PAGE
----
The phrase border town will not usually conjure up an image of anything remotely resembling the two Sault Sainte Maries (the Sault portion is pronounced Soo) that lie across from each other where Michigan's Upper Peninsula meets Ontario. There is a distinct lack of cacti, dust and adobe, but that's not to say there isn't plenty to provide for a different type of fiesta.
The spot has been inhabited since 1668 when French Jesuit missionaries named it Sault Sainte Marie, from the archaic French word sault, meaning tumble or jump, as in somersault, and refers to the rapids of The St. Marys River. Soon after it became an important outpost for fur traders.
We first passed through on our way up to our northern neighbor, but on our way back down we really got to absorb the personality of these twin towns. The Canadian sibling is the larger, but to us, the less intriguing of the two.
We aren't trying to be negative, it is a lovely, clean, and even sometimes quirky city of 75,000. Very bike friendly, so we rode all through the outskirts, spotting this disturbing cow pile sculpture at a dairy, and then pedalled our way downtown.
The heart of the city has a feel a bit like a college town, which in a way it is. Over ten thousand students attend Algoma University and Sault College. But it didn't sport any of campy nostalgic atmosphere we found south of the border.
The much smaller Michigan version of Sault Ste. Marie, around 16,000 people, has kept the feel from its tourist heyday of half a century ago, especially in the old area right across from the locks. The Soo Locks connect Lake Superior with Lake Huron by bypassing the rapids that gave the towns their name.
When the giant freighters come through to be raised or lowered the twenty one feet of elevation that separates the two sides, it is without a doubt a spectacle worth seeing. We happened to show up just in time to see the largest ship on The Great Lakes, The Paul R. Tregurtha, make its way through. At over a thousand feet long and a hundred feet wide, The Paul barely fits into the largest of the four locks, The Poe Lock, with just ten feet to spare.
The system of locks has been making shipping between the lakes possible since 1855, constantly being upgraded and expanded. Of the four that exist today, only two are used with any regularity. Still, over 10,000 ships manage to pass through every year.
Watching these big boys squeeze into the locks has been a popular attraction since they were made, and accommodating the watchers gave birth to an interesting lock-side district.
We strolled across Portage Avenue and back in time. The motels, restaurants and tourist traps looked like pictures from those postcards our parents used to send home from their road trip getaways.
Most managed to get the word lock into their name with varying degrees of cleverness.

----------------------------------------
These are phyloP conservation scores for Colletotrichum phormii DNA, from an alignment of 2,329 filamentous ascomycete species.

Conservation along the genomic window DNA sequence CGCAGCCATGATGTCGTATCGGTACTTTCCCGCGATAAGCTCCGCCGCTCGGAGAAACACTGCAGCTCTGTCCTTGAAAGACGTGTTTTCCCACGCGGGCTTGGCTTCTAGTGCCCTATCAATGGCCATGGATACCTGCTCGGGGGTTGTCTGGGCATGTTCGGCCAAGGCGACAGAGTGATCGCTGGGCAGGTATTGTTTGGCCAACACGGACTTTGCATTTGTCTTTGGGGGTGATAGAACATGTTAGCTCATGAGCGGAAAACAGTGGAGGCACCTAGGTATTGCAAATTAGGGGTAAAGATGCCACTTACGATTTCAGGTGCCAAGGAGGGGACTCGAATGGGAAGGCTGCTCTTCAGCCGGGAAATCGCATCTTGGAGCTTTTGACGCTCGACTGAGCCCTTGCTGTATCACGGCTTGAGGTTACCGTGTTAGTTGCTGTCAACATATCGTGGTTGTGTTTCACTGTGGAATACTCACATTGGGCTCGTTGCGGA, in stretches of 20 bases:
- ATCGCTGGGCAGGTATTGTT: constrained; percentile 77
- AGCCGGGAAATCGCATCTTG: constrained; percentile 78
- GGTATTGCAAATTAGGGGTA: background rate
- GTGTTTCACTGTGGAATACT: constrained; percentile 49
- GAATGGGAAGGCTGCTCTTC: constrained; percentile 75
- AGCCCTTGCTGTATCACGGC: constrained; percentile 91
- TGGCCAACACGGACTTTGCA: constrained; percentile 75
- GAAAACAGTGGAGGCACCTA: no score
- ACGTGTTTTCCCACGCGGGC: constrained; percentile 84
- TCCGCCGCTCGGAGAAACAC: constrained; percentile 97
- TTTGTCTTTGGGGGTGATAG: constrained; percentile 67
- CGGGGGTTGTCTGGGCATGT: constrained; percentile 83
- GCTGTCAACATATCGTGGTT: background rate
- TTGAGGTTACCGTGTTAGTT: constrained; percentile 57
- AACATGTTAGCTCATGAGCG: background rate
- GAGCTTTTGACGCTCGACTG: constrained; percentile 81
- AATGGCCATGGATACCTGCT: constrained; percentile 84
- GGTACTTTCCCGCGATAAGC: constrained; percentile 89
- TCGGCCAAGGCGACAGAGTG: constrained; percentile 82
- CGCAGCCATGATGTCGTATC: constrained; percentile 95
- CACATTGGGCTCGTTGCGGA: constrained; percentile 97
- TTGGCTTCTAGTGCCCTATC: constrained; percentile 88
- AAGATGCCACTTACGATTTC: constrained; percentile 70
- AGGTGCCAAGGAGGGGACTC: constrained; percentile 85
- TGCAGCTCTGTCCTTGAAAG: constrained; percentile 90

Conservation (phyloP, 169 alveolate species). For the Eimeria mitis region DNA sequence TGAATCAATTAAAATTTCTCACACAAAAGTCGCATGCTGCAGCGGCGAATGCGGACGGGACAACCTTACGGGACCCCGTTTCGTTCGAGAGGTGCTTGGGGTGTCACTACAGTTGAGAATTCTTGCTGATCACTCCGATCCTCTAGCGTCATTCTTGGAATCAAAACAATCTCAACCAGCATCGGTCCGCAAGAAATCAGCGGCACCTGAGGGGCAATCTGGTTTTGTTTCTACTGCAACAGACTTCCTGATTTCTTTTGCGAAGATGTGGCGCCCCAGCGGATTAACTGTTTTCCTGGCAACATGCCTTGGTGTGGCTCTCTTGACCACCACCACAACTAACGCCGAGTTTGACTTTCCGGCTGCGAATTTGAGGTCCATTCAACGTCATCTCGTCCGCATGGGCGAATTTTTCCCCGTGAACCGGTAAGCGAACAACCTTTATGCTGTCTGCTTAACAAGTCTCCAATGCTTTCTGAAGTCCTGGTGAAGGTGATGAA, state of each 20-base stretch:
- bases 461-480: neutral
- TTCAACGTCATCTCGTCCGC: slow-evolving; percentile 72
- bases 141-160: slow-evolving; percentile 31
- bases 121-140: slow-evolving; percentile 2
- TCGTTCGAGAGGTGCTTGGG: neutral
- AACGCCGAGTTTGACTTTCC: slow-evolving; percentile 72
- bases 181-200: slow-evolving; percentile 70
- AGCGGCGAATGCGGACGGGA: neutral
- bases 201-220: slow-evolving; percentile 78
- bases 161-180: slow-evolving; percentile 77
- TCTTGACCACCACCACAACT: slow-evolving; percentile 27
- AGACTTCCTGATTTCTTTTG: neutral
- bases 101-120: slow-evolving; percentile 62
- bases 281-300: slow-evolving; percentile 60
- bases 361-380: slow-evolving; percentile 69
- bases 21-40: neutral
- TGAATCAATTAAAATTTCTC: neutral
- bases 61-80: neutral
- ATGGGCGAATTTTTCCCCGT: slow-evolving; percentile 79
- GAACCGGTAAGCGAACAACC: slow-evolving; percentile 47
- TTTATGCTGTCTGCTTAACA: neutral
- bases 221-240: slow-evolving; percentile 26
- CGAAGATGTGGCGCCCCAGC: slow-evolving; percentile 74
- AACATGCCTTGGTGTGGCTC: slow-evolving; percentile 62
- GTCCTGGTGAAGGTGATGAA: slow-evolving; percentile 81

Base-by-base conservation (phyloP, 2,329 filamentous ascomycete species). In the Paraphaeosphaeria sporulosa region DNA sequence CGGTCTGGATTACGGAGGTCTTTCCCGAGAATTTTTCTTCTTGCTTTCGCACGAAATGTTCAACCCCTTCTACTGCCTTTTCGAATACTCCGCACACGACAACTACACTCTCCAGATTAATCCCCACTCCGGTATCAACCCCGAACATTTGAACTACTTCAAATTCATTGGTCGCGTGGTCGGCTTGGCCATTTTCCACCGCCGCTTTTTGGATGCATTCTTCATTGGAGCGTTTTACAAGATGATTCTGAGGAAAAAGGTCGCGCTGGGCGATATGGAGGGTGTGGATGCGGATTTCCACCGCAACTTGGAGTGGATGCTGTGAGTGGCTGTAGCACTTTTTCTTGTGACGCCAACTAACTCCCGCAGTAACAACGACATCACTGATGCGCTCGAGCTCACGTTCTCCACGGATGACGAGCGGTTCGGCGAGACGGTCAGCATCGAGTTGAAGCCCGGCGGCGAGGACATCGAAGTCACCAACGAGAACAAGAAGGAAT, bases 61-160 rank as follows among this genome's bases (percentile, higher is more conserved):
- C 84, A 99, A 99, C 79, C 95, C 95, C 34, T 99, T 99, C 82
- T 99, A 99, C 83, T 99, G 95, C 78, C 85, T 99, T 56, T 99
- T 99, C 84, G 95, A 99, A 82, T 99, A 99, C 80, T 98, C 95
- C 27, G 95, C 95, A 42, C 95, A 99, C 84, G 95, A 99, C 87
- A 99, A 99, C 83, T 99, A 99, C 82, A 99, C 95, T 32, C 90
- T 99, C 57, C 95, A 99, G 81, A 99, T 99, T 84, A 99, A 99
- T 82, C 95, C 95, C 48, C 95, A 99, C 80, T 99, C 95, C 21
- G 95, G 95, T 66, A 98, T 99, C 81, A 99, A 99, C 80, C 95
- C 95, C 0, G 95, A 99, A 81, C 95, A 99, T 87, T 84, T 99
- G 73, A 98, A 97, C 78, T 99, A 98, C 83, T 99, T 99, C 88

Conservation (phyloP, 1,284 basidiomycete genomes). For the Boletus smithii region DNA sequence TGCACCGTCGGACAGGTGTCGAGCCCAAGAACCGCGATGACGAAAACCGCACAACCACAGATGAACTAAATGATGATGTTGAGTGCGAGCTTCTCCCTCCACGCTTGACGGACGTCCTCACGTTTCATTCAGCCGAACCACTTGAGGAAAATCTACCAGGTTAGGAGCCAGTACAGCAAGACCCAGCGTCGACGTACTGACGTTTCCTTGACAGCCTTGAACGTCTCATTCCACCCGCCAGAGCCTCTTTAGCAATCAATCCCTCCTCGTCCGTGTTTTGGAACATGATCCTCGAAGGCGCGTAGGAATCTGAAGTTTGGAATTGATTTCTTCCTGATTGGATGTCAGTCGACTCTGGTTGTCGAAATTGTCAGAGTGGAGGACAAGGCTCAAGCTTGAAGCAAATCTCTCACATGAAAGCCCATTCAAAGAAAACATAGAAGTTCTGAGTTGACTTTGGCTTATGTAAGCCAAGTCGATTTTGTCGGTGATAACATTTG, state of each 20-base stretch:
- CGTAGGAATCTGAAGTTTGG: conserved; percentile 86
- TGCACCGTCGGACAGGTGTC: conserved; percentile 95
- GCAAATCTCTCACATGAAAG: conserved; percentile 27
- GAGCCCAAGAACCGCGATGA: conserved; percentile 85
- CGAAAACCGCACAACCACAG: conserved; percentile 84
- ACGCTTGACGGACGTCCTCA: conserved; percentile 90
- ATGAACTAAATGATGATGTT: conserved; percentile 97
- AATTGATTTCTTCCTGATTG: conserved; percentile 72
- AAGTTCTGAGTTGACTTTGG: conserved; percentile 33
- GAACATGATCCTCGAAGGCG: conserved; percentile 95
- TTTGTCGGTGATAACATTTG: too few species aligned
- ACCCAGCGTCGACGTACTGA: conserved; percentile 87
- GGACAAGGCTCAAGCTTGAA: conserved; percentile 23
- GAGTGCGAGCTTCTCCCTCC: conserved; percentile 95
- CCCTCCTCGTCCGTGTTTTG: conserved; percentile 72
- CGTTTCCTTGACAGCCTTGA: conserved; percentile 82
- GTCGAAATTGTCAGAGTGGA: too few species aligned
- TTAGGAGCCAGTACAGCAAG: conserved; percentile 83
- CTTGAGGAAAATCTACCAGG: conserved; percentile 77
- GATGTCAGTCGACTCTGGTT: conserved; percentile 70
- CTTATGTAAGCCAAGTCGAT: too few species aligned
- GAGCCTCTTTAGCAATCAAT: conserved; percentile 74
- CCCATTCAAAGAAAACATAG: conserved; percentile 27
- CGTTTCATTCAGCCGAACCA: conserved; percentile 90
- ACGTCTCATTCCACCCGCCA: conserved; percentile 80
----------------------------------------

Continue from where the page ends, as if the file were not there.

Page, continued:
Having a hankerin' for some fish right out of the lake, we sauntered on in to Goetz's Lockview Restaurant.
Lucky for us the food was much better than the originality of their name.
We opted for whitefish and walleye, both right out of the water and prepared one of six ways. We could have gone with deep fried plain or Cajun, or grilled with lemon butter or Cajun spices, but since Louisiana is a long, long way away, we chose broiled and lightly pan fried. This was not the first time the folks at The Lockview had served up a slab of fish, and it showed. Light, flaky, and all around delicious.
Walking it off after dinner, we took a pass on dessert at the Fudge du Locke, the name just wasn't appetizing to us. Maybe everything doesn't sound better in French.
The next day we broke out the bikes and took a ride around the rest of the town. After passing through a neighborhood of charming Victorian houses, we made our way to the outskirts to take in the scenery along the shoreline of the river.
For the folks living along the banks of The St. Marys, it's all about the water. Can't say we blame them considering the Hamms beer sign like views we found everywhere we looked. It was enough to get us singing, "From the land of sky blue waters..." over and over again.
As we worked our way back into town we found that the river also provides a beautiful backdrop for watching the cargo carriers passing by.
Watching the ships seems to be the number one pastime in these parts, and one of the local's favorite spots to do it is at The Antlers Restaurant.
Our timing was perfect, we were coming up on it right as we were feeling the need for bite to eat and perhaps a chilled beverage. All that singing about sky blue waters had made us a more than a little thirsty.
The Antlers is a classic Northwoods watering hole, completely festooned with mounted heads and stuffed carcasses from floor to ceiling.
At first glance that seemed normal enough, a moose head (or a fake one according to Veronica), a whole deer, a large muskie, a buffalo, assorted wildcats... but on closer inspection we noticed that many of these creatures would never make their home anywhere near this place, some not even on this continent.
What's that rhinoceros doing in here?...
Or a hammerhead shark...
Or a polar bear?
We kept our hands off the waitresses!
Well the story goes, or perhaps tall tale is a better description, thirsty backwoods types would periodically wander in and trade whatever they had for a few belts of the hard stuff. Often that meant handing over their latest taxidermy-ed trophy.
A two-headed calf, what the...
However the menagerie was acquired, it is quite a collection and provided more than enough material to keep us entertained throughout dinner and a couple cold ones.
In fact, it was enough that we were talking about it for several days after the two Ste. Maries were long gone in our rearview mirror.
David & Veronica, GypsyNester.com